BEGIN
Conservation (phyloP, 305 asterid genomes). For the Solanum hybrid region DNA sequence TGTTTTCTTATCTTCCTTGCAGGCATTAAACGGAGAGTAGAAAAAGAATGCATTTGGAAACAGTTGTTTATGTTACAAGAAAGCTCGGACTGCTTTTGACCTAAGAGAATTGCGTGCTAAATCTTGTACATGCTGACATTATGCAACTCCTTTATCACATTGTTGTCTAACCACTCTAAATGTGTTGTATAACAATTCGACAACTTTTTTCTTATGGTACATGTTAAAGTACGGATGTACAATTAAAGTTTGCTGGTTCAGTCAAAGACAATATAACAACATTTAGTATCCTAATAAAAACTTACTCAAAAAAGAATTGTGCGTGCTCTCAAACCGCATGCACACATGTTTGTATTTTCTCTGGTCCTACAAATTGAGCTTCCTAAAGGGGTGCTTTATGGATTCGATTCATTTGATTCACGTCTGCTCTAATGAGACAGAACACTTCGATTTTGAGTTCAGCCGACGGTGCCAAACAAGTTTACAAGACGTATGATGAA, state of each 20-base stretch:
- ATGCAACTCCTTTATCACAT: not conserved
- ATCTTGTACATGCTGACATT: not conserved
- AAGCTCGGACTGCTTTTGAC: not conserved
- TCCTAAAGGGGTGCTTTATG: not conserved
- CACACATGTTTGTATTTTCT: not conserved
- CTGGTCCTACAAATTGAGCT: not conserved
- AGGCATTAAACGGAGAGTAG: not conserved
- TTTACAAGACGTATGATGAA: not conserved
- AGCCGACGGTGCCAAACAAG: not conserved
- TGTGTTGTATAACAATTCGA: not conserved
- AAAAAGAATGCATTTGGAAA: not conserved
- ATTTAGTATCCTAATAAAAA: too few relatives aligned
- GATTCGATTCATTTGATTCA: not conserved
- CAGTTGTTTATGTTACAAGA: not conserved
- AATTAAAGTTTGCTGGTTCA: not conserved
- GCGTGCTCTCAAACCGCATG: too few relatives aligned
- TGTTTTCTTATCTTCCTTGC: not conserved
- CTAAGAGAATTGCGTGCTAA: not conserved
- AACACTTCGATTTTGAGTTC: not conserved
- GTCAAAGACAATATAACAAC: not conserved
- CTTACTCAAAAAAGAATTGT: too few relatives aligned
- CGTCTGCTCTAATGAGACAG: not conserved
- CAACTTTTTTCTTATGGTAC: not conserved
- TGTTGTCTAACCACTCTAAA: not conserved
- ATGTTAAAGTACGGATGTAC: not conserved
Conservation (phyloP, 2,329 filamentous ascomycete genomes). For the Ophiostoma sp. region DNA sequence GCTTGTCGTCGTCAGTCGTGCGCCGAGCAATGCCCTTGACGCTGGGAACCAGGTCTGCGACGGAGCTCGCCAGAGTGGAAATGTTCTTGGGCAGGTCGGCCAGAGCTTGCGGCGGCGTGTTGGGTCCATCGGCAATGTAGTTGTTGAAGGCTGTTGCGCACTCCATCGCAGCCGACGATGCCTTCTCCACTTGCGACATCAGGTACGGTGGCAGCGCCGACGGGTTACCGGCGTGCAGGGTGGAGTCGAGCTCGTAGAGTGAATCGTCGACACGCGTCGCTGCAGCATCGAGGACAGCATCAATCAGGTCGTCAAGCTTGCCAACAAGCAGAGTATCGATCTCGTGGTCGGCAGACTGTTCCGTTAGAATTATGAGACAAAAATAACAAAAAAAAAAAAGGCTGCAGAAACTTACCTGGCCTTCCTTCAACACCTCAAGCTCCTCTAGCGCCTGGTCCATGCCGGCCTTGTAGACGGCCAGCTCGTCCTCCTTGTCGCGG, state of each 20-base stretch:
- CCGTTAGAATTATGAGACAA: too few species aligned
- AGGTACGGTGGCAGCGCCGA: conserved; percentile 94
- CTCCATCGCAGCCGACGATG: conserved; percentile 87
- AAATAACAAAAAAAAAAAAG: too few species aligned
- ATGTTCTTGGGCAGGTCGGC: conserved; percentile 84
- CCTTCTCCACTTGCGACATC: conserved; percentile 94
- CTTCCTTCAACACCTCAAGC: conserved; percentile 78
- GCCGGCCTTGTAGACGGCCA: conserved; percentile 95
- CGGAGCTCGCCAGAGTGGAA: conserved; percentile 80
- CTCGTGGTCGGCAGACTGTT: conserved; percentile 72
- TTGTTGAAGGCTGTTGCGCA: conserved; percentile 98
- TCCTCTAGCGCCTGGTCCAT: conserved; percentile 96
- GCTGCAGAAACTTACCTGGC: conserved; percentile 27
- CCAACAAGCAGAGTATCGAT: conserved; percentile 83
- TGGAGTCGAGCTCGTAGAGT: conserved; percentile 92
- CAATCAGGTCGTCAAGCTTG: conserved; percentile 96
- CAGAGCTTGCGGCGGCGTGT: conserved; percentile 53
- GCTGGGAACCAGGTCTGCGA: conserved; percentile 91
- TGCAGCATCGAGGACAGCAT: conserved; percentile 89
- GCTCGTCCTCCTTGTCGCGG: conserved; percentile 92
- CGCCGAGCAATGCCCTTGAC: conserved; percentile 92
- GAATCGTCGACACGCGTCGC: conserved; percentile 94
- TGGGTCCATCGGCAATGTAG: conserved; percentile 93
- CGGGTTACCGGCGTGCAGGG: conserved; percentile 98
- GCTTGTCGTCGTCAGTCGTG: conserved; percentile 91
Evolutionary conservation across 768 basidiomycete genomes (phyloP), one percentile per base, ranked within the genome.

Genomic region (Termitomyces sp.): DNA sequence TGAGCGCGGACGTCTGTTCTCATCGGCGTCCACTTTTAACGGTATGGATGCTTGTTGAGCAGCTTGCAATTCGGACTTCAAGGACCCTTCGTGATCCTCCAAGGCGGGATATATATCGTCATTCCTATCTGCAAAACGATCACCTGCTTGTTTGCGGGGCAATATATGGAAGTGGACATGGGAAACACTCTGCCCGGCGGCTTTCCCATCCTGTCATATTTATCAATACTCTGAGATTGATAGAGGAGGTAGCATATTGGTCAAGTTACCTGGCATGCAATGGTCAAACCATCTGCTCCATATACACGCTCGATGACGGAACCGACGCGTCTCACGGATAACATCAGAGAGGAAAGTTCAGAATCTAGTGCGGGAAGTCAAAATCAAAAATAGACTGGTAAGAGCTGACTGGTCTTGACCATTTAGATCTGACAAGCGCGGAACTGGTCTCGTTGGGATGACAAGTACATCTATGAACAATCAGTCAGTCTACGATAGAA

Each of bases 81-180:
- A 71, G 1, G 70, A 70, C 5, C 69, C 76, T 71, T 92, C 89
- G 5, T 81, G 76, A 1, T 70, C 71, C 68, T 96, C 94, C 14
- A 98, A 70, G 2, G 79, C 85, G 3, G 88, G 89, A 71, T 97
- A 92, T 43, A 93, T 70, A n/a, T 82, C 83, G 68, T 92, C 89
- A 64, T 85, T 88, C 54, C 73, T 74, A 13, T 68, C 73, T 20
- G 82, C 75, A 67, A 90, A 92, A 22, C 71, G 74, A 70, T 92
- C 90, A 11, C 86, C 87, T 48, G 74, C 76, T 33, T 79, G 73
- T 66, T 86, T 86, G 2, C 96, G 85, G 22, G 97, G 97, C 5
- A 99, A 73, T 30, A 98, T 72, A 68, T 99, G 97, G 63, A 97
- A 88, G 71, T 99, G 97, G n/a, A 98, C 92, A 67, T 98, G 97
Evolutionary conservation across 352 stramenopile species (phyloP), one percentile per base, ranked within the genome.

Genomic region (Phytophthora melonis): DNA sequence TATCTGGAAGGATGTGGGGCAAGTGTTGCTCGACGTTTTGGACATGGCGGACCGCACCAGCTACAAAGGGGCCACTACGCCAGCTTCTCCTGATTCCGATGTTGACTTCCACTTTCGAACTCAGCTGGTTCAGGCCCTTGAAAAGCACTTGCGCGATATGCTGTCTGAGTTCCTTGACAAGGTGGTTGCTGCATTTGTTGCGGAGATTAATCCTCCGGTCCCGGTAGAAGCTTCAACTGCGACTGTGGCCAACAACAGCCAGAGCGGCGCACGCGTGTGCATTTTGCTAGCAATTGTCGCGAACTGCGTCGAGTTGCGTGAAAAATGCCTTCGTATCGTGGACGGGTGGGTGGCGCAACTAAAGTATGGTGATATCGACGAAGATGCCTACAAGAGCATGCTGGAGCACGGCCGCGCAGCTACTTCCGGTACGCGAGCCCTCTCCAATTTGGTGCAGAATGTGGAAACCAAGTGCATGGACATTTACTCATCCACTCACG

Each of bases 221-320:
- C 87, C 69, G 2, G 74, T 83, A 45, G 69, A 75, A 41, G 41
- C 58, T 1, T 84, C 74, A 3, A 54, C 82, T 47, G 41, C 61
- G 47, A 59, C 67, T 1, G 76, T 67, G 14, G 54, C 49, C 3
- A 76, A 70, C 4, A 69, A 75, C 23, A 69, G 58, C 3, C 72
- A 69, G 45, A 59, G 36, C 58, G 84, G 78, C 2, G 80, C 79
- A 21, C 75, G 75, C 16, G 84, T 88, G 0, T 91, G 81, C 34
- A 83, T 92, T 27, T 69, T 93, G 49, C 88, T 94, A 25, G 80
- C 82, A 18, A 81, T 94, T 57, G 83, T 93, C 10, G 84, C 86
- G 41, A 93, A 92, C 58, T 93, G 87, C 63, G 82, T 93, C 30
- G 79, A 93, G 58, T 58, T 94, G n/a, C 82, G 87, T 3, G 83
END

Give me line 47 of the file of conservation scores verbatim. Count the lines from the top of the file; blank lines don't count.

- GCTCGTCCTCCTTGTCGCGG: conserved; percentile 92